Flying in low overcast without the prerequisite experience or attempting a crosswind landing beyond your abilities speaks volumes of the male gender. Some of the newly minted and even long-time pilots with little weather experience who venture into the gray unknown of an overcast day just for a rush or, better, stupidity. How can you justify that with anything but the remark, 'idiots?'

There are preconditions for these unsafe acts [as per the Office of Aerospace Medicine's technical report, The Human Factors Analysis and Classification System (Shappell & Wiegmann, 2000)]:

Substandard Conditions of Operators

  • Adverse mental states
  • Psychological states
  • Physical and mental limitations
  • We have discussed some of them above.
  • Substandard Practices of Operators
  • Cockpit Resource Management and Personal Readiness

The former is not flying with adequate charts, plates, or lack of their utility, etc. The latter is when your instinct tells you, 'It is not good to go even on severe clear and a million,' so heed it.

Now, I'll get back to the story. My veteran aviator would occasionally drink beer but cognizant of the regulations, he would wait eight hours before flying. He mostly flew his Mooney, where his checklist was always dangling from the mixture control knob and he never allowed himself to rush.

On the fateful night, he had consumed alcohol nine hours before, but he also had taken an over-the-counter mediation for allergies, which it turns out, decreases the alcohol metabolism in the body (slows the breakdown of alcohol, hence the effects of alcohol are prolonged in the body). He was flying an aircraft that he was not totally familiar with, and all his tell-tale readiness checklists were not present to help him where they usually presented themselves before flight, and he was in a rush to pick up his friend from an airport only 20 miles away before a line of thunderstorms came through (that friend owned the Cherokee)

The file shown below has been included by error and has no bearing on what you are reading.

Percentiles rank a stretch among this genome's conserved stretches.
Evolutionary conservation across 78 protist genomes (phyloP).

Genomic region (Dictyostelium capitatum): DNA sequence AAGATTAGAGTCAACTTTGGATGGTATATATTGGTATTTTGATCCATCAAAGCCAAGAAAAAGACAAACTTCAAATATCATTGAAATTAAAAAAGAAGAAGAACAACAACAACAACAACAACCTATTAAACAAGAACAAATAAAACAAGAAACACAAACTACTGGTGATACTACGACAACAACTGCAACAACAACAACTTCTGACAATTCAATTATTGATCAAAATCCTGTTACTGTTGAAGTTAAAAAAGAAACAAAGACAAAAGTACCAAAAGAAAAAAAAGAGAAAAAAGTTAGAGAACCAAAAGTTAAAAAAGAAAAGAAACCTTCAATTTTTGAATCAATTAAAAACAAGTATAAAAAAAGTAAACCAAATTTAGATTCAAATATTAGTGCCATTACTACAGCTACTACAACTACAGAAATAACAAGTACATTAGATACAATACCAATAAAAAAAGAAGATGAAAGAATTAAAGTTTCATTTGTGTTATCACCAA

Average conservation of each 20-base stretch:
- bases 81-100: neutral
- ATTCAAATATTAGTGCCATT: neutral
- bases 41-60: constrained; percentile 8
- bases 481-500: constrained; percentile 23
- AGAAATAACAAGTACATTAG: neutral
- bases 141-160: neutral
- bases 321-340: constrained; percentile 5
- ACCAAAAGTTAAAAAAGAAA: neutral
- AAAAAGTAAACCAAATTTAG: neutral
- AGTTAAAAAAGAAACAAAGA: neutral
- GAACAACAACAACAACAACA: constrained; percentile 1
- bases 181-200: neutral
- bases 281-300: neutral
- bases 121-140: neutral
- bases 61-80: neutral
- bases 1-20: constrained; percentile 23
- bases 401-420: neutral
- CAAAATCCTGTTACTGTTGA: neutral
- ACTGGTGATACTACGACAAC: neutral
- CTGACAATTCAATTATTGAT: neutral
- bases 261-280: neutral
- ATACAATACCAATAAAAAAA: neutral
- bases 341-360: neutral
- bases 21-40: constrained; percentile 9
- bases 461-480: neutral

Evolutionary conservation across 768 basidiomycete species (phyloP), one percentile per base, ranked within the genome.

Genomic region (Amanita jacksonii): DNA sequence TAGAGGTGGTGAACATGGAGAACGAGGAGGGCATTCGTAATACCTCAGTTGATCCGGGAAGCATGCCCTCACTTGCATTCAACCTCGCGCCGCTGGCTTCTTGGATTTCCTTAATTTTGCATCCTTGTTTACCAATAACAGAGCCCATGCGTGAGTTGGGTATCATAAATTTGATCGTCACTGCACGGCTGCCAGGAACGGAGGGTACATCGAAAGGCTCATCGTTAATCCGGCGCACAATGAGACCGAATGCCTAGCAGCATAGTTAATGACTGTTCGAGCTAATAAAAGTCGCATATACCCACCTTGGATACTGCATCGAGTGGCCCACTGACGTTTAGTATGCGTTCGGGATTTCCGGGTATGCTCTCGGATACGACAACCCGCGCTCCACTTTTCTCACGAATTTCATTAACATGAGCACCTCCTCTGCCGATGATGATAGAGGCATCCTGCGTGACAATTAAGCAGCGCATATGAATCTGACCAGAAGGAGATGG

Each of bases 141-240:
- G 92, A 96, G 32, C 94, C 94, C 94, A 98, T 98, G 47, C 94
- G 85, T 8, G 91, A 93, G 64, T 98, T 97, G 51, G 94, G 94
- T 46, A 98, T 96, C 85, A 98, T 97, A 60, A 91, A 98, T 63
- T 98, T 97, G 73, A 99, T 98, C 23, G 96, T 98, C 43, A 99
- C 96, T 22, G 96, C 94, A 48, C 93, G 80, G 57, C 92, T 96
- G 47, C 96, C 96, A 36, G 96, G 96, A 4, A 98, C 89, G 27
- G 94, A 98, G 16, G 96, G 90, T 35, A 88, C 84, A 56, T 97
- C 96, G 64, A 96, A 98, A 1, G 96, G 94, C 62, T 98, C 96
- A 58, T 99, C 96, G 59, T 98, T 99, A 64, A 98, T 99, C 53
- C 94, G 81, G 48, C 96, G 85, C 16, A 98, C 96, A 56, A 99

A careful, analytic mind reduced in alacrity, unencumbered by the weight of his previous knowledge through the harmful effect of persistent alcohol in his body, failed to see the cues of impending disaster. Having found none of the patterned elements that had kept him safe all along, his clouded brain edged him on that day and sought to play its own game of chance.

There are many lessons to learn from this story. My own guidelines are as follows; add on to them as you please:

  • Know your limits
  • Observe those limits
  • Develop good habits - use checklists
  • Follow those habits
  • Rectify a 'getting away' scenario; do not amplify it
  • Be constructively critical of each flight
  • Even the best pilots make mistakes - minimize the number and break the chain
  • Always think about where is the possible error
  • If intuition tells you something is wrong, prove the intuition to be wrong before proceeding. Intuition is mostly right.
  • Alcohol, with or without medicines, is dangerous
  • Ground yourself voluntarily if you need to for any medical reason. Death is not an option.
  • Improve technique; periodically practice safe flight with an instructor
  • If flying a different aircraft, become thoroughly familiarized with it before flight
  • Do not violate the rules; they are the products of previous tragedies
  • Good decisions are born of good judgments, and good judgments are born of prepared, rested, and alert minds

Fly safe - always.

Dr. Dara is an aviation medical examiner who specializes in hematology and oncology in Toms River, N.J.; he is also a pilot with the ratings of Airline Transport Pilot, Certified Flight Instrument Instructor, and Multi-Engine Instrument with more than 2,400 hours in the air. He is a director of the Mooney Aircraft Pilot Association and a frequent speaker at ground and flight safety seminars.

This article originally appeared in the Fall 2002 Federal Air Surgeon's Bulletin.